Warthox Acro Flying
One thing you will have to decide early on is do you want to buy RTF (Ready to Fly) or build your own. There are definite advantages and disadvantages to each approach. Buying RTF will unquestionably get you in the air quicker, but it will cost more, and you won’t learn anything about your quad in the process. Building your own will almost certainly be cheaper and you will learn a lot in the process, but building a quad from scratch can be a daunting undertaking if you’re just starting out. The best advice I can give here is don’t let the cost be the deciding factor. If rolling up your sleeves and building is something that appeals to you then you will probably benefit more from a DIY project. If (like me) you don’t know much about electronics and break out in a cold sweat at the thought of trying to assemble and tune all of those components then you undoubtedly would be better served with a RTF quad. Be aware of one thing though. Whichever path you take be prepared to roll up your sleeves and do some repairs. Trust me on this, if you buy a quad and never crash or break it, you will be the first :).
Whether you decide to build or go RTF, consider your vendor carefully. The last thing you want to do is find yourself in a position where you have spent $XXX on a quad that doesn’t fly, and then you find out that the vendor you bought from has terrible technical support. Any popular quad will most likely have a dedicated thread on RC groups or other forums. Read them carefully for any quad you are considering, and pay close attention to the support provided by the vendor either via direct comments from the vendor or indirectly via comments from people who have had experience with their support. In most cases you’ll be able to get a good overall view of the quality of product support provided by the vendor.
Juz FPV Flying
Odds & Ends
Unless you are the first person ever who never crashes his quad, you will need to have some basic tools for repairs. First and foremost, get yourself a good soldering kit along with some helping hands (a device with alligator clips to hold wires as you solder). Like it or not you WILL be doing some soldering in this hobby sooner or later, and having a good soldering kit is a must. Needle Nose pliers and a hex driver set should also be on your shopping list, and a precision screw driver set is handy as well. And don’t forget your velcro, double-sided tape, glue, and cable ties as well! These are all pretty cheap items but they can mean the difference between flying and being grounded for a couple of days or having to make an emergency run to the hardware store when you could be flying.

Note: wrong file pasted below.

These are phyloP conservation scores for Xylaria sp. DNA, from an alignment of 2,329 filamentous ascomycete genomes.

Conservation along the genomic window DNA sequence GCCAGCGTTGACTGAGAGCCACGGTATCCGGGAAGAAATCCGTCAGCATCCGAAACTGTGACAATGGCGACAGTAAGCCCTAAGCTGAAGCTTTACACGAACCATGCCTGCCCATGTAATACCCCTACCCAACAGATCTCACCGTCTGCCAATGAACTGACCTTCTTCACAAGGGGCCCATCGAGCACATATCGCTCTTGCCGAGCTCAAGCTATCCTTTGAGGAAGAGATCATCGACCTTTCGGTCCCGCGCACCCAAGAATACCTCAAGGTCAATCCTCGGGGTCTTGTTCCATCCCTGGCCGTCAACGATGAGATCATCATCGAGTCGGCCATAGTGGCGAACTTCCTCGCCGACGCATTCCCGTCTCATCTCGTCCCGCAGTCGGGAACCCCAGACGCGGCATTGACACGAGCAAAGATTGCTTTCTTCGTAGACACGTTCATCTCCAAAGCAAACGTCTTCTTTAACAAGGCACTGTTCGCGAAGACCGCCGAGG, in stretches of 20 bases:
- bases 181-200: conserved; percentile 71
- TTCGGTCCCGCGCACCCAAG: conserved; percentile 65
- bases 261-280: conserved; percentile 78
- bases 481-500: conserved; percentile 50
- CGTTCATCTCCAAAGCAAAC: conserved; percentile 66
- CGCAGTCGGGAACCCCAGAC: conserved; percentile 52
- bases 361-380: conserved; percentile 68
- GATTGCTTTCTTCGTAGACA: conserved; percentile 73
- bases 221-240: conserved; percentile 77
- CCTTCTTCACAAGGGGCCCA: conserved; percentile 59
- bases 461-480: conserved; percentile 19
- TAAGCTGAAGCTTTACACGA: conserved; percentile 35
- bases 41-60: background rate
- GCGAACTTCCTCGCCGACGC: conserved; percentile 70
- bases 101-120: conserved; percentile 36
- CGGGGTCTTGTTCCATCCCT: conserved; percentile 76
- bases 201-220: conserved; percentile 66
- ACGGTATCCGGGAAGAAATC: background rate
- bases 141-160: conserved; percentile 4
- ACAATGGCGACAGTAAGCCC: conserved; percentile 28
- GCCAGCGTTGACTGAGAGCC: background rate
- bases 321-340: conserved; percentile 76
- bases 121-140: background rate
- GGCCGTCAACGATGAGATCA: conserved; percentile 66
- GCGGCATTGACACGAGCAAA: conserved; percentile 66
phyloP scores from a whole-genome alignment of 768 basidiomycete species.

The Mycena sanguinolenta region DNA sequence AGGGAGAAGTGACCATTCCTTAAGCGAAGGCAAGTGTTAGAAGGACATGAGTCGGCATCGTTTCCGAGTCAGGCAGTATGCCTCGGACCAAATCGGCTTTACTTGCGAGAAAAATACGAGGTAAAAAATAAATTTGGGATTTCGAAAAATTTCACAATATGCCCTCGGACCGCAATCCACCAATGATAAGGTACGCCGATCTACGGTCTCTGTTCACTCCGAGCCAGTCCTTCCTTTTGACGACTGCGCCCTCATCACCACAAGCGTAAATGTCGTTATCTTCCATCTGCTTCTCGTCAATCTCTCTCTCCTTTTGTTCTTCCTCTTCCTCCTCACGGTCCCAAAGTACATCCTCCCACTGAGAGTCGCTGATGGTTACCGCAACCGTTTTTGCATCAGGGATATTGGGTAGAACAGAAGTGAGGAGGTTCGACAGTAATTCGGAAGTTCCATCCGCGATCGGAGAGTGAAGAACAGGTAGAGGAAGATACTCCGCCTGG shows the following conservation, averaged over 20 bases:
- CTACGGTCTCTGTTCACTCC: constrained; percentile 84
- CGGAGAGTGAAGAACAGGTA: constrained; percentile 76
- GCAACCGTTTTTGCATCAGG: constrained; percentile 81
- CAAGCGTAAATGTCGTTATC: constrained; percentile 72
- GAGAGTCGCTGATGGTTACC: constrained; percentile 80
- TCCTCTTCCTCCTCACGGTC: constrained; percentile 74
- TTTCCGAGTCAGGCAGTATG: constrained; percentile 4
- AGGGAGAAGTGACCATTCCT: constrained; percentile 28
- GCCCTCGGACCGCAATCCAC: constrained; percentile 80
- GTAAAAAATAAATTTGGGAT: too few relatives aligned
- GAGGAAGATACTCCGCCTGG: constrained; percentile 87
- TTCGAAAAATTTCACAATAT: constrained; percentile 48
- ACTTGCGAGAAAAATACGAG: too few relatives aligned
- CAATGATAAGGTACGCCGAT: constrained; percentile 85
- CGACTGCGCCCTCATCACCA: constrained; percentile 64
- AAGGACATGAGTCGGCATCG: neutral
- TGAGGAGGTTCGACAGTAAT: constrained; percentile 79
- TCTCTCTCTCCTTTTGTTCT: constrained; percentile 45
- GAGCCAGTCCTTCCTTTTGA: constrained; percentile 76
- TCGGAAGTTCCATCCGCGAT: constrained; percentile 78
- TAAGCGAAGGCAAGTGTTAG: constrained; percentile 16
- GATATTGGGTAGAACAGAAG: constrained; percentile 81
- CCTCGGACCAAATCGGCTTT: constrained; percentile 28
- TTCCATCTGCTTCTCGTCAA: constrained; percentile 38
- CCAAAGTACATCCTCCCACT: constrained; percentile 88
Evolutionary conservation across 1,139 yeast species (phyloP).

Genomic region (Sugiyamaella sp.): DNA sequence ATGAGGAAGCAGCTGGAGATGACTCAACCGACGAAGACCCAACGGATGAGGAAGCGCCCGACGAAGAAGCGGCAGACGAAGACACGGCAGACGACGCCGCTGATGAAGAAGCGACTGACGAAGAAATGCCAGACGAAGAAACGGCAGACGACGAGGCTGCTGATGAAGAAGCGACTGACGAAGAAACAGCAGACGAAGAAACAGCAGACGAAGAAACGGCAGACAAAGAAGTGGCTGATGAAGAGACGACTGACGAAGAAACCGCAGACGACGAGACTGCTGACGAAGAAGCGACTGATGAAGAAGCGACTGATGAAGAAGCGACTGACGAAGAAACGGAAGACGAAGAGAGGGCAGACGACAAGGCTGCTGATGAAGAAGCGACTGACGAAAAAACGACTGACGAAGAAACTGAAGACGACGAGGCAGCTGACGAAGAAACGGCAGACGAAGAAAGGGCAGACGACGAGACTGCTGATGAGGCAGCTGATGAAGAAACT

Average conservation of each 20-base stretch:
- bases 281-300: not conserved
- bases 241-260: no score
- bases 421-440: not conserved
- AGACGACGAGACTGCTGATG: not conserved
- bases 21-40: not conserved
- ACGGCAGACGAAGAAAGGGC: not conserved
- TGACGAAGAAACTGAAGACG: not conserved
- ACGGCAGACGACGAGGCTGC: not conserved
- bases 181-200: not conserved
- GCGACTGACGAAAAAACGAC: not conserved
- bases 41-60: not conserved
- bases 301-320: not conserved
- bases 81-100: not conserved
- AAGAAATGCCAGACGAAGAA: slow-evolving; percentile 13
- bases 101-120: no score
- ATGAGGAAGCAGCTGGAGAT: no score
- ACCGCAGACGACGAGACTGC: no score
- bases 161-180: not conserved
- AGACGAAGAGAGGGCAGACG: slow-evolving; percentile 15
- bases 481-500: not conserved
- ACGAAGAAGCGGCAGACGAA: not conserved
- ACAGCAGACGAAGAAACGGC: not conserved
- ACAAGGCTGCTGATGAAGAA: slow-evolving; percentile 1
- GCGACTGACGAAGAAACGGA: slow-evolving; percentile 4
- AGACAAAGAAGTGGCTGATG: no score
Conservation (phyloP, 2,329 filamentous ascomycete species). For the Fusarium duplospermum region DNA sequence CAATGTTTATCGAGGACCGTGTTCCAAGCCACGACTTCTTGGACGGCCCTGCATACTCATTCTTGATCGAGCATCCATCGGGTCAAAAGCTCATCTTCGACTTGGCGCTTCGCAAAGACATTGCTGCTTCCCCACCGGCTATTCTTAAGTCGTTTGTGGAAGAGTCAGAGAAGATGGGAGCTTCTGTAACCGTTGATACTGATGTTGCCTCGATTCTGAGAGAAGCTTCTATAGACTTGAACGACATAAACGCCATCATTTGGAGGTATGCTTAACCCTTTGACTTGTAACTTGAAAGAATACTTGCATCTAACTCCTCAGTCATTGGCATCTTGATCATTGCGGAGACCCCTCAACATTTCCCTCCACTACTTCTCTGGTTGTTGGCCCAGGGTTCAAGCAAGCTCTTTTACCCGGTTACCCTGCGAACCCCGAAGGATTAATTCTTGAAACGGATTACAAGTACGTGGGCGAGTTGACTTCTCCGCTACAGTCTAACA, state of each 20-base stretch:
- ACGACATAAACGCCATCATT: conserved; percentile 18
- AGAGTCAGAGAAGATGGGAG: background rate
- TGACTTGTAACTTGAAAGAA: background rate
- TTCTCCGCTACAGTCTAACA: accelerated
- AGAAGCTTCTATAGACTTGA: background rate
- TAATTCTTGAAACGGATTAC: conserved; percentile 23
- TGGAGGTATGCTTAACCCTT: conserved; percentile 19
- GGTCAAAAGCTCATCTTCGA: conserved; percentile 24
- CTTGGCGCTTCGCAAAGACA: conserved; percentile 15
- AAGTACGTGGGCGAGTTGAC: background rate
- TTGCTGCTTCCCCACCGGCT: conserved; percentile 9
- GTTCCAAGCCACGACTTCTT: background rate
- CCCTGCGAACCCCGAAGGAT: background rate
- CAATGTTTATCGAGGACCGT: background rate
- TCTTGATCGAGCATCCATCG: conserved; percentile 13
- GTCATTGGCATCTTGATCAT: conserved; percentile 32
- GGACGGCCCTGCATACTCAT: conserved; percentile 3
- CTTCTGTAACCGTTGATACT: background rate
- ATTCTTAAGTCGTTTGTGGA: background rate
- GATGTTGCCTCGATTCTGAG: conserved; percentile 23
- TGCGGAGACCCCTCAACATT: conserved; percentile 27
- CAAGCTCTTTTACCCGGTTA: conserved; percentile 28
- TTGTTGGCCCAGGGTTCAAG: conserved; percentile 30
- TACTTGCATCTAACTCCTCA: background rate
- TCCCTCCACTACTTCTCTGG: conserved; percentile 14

You’ll also want to keep a field kit to carry your gear and stocked with some parts such as props and landing gear, a small tool kit, some tape, and anything else you might need for your particular quad. Nobody wants to drive 30 minutes out to the field and have to come back home after one flight because you broke a prop! Finally, don’t be afraid to branch out to other communities as well. The best support you will ever get is from fellow flyers, and I absolutely guarantee you that you will not run into a problem that somebody else hasn’t encountered and solved before. I personally like RC Groups, but there are many good communities, some dedicated to multi-rotors, some dedicated to FPV, and some which cater to all forms of RC flying and even RC driving such as RC groups.
This can be a very fun and rewarding hobby. It can also be frustrating, complicated, expensive, and potentially dangerous. The best way to maximize the fun and minimize the frustration, expense, and danger is to learn as much as you can about it, and don’t try to move faster than you’re ready for. Do your research, plan your budget, pick good, safe places and times to fly, and always fly with an eye towards safety and you will be well on your way to having a fun and successful hobby.